John Akerson's Thoughts

Business, technology and life

Advertising Failure

Diana Adams has a great post on Bitrebels.com titled “16 ways to use your wrist now that watches are obsolete.” Her post includes some really funny suggestions, with comical illustrations from Lunchbreath.com … including “Backup urinal cake” and “Portable Pot Pie.” (do not confuse)

There is advertising on Bitrebels.com – and I’m sure somebody is paying fror those impressions and click-thrus.  Of course, some of the best advertising is content-specific. If you can put your product in front of a person who is already interested, you have a much higher probability of making a sale. Google makes Billions from this concept. Other companies, and many people also make big heaping piles of money from this simple concept.  But sometimes it fails. Sometimes the best content algorythms and the smartest advertisers promote their product in the wrong places.  And sometimes those failures are remarkable.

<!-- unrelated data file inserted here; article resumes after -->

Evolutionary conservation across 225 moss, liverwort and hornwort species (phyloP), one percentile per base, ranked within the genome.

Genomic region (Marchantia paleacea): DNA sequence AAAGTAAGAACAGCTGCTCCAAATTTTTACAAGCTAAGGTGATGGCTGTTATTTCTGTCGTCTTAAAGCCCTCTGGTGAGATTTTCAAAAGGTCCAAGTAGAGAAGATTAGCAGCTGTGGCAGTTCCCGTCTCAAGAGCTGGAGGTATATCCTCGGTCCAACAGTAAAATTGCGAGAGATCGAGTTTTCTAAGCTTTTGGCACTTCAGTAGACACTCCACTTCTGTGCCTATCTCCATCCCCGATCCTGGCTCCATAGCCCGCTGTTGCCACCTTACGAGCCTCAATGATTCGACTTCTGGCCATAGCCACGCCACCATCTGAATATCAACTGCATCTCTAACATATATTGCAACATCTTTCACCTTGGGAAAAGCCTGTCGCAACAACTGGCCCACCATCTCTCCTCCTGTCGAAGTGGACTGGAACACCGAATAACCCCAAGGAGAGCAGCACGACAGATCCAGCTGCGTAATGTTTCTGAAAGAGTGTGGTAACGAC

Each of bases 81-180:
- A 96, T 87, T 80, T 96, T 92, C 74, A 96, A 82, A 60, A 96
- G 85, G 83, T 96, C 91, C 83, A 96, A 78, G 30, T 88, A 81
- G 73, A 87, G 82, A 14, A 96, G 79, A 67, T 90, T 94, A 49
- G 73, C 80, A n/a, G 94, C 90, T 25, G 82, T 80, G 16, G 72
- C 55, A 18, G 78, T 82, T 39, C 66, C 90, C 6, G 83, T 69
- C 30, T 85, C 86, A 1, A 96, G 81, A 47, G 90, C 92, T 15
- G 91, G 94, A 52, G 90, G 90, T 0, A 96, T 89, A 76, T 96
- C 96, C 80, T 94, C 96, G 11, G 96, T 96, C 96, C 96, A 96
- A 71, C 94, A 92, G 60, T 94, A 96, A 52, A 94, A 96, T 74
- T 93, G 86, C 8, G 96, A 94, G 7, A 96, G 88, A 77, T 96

Here’s an example:  If you are reading an article discussing wrist-watches, how obsolete they are and suggesting a direct relationship to… say… buggy whips and egyptian pyramid blueprints… are you really looking to BUY a wrist-watch? Maybe not. The content is there, but the CONTEXT makes all the difference.  Here’s a screenshot of the advertisement, on the page focused on “Wristwatch Obsolescense.”

Although I have a great appreciation for why the watches are up to 80% off, seeing that advertisement on that page doesn’t leave me inspired to buy one.  (as an fyi – the link from the advertisement was this: http://googleads.g.doubleclick.net/pagead/imgad?id=CP6jxPL3spWLVBD6ARjvATII8BFY93VjUEI )  I suspect Google’s advertising bots, smart as they are, are still learning… but context is an enormously difficult thing to learn.

March 14, 2011 Posted by | Business, Competitive Advantage, Marketing, Search Engine Optimization, Social Media, Technology | 2 Comments

The Reputation Economy is Here.

Dan Schwabel has written two posts on his Forbes Blog in the last week. His message is that “the Reputation Economy is Coming.”  Alot of pieces of the Reputation Economy are coming together at warp-speed. Here are a few:

MANY anecdotal stories of people who have been fired, arrested, not-hired,(cisco-fatty, etc).

Millions of people who meet and begin relationships due to *something* online.

Businesses running into serious issues… (Kenneth Cole, etc)

Colleges considering online info during interviews